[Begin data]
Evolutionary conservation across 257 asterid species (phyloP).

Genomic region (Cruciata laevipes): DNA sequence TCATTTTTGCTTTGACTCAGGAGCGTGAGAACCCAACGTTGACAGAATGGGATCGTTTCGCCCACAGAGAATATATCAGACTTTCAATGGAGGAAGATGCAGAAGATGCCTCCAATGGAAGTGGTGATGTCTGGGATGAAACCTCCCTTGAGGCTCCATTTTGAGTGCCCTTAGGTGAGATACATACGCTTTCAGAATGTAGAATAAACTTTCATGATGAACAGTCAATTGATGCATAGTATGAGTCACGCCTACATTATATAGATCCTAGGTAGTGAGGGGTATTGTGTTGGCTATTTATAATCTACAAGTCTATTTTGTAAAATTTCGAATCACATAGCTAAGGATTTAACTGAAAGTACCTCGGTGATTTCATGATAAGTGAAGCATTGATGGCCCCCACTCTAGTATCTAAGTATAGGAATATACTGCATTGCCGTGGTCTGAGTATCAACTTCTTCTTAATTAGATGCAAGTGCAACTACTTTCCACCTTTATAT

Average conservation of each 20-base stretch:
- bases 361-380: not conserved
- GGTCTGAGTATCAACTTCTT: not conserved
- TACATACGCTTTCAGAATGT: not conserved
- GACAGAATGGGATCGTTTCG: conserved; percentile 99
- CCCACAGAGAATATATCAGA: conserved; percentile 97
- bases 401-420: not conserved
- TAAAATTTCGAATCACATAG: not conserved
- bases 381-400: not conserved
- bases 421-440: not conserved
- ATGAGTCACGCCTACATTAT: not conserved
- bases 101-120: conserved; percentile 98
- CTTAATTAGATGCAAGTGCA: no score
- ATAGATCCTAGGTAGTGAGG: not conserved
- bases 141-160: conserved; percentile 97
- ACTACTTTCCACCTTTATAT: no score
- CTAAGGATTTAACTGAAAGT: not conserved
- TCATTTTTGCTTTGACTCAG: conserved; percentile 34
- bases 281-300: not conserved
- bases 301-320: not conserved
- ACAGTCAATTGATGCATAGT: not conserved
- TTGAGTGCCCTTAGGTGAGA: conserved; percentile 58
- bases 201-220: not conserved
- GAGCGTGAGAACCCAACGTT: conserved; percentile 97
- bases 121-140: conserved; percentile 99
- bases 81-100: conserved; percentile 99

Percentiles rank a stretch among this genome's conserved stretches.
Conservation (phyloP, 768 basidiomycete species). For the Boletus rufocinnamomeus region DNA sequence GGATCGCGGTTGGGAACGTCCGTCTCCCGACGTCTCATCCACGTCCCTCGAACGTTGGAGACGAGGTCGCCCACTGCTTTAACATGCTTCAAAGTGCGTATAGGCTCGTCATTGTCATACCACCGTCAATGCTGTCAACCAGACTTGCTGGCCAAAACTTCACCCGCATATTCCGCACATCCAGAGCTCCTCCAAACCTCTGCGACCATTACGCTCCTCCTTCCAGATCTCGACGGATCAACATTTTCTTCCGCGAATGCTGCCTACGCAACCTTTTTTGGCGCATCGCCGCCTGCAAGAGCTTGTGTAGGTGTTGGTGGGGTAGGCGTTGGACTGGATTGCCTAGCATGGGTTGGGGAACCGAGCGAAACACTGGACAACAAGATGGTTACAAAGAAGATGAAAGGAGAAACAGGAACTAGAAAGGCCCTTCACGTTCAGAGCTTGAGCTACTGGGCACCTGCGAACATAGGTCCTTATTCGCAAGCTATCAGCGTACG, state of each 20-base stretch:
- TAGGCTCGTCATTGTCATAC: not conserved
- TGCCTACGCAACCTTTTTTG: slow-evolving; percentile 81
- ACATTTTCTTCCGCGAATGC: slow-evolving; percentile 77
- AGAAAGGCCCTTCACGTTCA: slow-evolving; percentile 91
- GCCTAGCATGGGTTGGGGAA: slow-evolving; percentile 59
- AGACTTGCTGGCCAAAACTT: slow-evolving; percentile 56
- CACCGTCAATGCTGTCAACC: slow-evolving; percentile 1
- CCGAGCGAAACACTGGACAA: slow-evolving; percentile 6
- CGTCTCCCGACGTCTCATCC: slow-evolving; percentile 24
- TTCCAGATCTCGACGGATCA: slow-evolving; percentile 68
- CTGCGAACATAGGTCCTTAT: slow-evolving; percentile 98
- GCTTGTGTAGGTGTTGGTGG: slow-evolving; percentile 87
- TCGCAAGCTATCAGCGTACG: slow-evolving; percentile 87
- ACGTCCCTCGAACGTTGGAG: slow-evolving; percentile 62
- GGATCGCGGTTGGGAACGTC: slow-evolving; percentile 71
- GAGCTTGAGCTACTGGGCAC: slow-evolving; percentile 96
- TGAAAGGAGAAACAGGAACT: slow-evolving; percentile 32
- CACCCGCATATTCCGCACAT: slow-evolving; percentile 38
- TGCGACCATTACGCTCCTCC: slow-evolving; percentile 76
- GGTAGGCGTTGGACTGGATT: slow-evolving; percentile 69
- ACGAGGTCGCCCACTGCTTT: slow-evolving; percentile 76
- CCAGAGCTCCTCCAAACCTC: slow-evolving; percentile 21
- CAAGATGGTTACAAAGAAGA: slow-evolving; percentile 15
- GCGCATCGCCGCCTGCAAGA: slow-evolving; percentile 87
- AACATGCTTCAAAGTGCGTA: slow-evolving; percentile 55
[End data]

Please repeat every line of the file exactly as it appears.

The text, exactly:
Evolutionary conservation across 257 asterid species (phyloP).

Genomic region (Cruciata laevipes): DNA sequence TCATTTTTGCTTTGACTCAGGAGCGTGAGAACCCAACGTTGACAGAATGGGATCGTTTCGCCCACAGAGAATATATCAGACTTTCAATGGAGGAAGATGCAGAAGATGCCTCCAATGGAAGTGGTGATGTCTGGGATGAAACCTCCCTTGAGGCTCCATTTTGAGTGCCCTTAGGTGAGATACATACGCTTTCAGAATGTAGAATAAACTTTCATGATGAACAGTCAATTGATGCATAGTATGAGTCACGCCTACATTATATAGATCCTAGGTAGTGAGGGGTATTGTGTTGGCTATTTATAATCTACAAGTCTATTTTGTAAAATTTCGAATCACATAGCTAAGGATTTAACTGAAAGTACCTCGGTGATTTCATGATAAGTGAAGCATTGATGGCCCCCACTCTAGTATCTAAGTATAGGAATATACTGCATTGCCGTGGTCTGAGTATCAACTTCTTCTTAATTAGATGCAAGTGCAACTACTTTCCACCTTTATAT

Average conservation of each 20-base stretch:
- bases 361-380: not conserved
- GGTCTGAGTATCAACTTCTT: not conserved
- TACATACGCTTTCAGAATGT: not conserved
- GACAGAATGGGATCGTTTCG: conserved; percentile 99
- CCCACAGAGAATATATCAGA: conserved; percentile 97
- bases 401-420: not conserved
- TAAAATTTCGAATCACATAG: not conserved
- bases 381-400: not conserved
- bases 421-440: not conserved
- ATGAGTCACGCCTACATTAT: not conserved
- bases 101-120: conserved; percentile 98
- CTTAATTAGATGCAAGTGCA: no score
- ATAGATCCTAGGTAGTGAGG: not conserved
- bases 141-160: conserved; percentile 97
- ACTACTTTCCACCTTTATAT: no score
- CTAAGGATTTAACTGAAAGT: not conserved
- TCATTTTTGCTTTGACTCAG: conserved; percentile 34
- bases 281-300: not conserved
- bases 301-320: not conserved
- ACAGTCAATTGATGCATAGT: not conserved
- TTGAGTGCCCTTAGGTGAGA: conserved; percentile 58
- bases 201-220: not conserved
- GAGCGTGAGAACCCAACGTT: conserved; percentile 97
- bases 121-140: conserved; percentile 99
- bases 81-100: conserved; percentile 99

Percentiles rank a stretch among this genome's conserved stretches.
Conservation (phyloP, 768 basidiomycete species). For the Boletus rufocinnamomeus region DNA sequence GGATCGCGGTTGGGAACGTCCGTCTCCCGACGTCTCATCCACGTCCCTCGAACGTTGGAGACGAGGTCGCCCACTGCTTTAACATGCTTCAAAGTGCGTATAGGCTCGTCATTGTCATACCACCGTCAATGCTGTCAACCAGACTTGCTGGCCAAAACTTCACCCGCATATTCCGCACATCCAGAGCTCCTCCAAACCTCTGCGACCATTACGCTCCTCCTTCCAGATCTCGACGGATCAACATTTTCTTCCGCGAATGCTGCCTACGCAACCTTTTTTGGCGCATCGCCGCCTGCAAGAGCTTGTGTAGGTGTTGGTGGGGTAGGCGTTGGACTGGATTGCCTAGCATGGGTTGGGGAACCGAGCGAAACACTGGACAACAAGATGGTTACAAAGAAGATGAAAGGAGAAACAGGAACTAGAAAGGCCCTTCACGTTCAGAGCTTGAGCTACTGGGCACCTGCGAACATAGGTCCTTATTCGCAAGCTATCAGCGTACG, state of each 20-base stretch:
- TAGGCTCGTCATTGTCATAC: not conserved
- TGCCTACGCAACCTTTTTTG: slow-evolving; percentile 81
- ACATTTTCTTCCGCGAATGC: slow-evolving; percentile 77
- AGAAAGGCCCTTCACGTTCA: slow-evolving; percentile 91
- GCCTAGCATGGGTTGGGGAA: slow-evolving; percentile 59
- AGACTTGCTGGCCAAAACTT: slow-evolving; percentile 56
- CACCGTCAATGCTGTCAACC: slow-evolving; percentile 1
- CCGAGCGAAACACTGGACAA: slow-evolving; percentile 6
- CGTCTCCCGACGTCTCATCC: slow-evolving; percentile 24
- TTCCAGATCTCGACGGATCA: slow-evolving; percentile 68
- CTGCGAACATAGGTCCTTAT: slow-evolving; percentile 98
- GCTTGTGTAGGTGTTGGTGG: slow-evolving; percentile 87
- TCGCAAGCTATCAGCGTACG: slow-evolving; percentile 87
- ACGTCCCTCGAACGTTGGAG: slow-evolving; percentile 62
- GGATCGCGGTTGGGAACGTC: slow-evolving; percentile 71
- GAGCTTGAGCTACTGGGCAC: slow-evolving; percentile 96
- TGAAAGGAGAAACAGGAACT: slow-evolving; percentile 32
- CACCCGCATATTCCGCACAT: slow-evolving; percentile 38
- TGCGACCATTACGCTCCTCC: slow-evolving; percentile 76
- GGTAGGCGTTGGACTGGATT: slow-evolving; percentile 69
- ACGAGGTCGCCCACTGCTTT: slow-evolving; percentile 76
- CCAGAGCTCCTCCAAACCTC: slow-evolving; percentile 21
- CAAGATGGTTACAAAGAAGA: slow-evolving; percentile 15
- GCGCATCGCCGCCTGCAAGA: slow-evolving; percentile 87
- AACATGCTTCAAAGTGCGTA: slow-evolving; percentile 55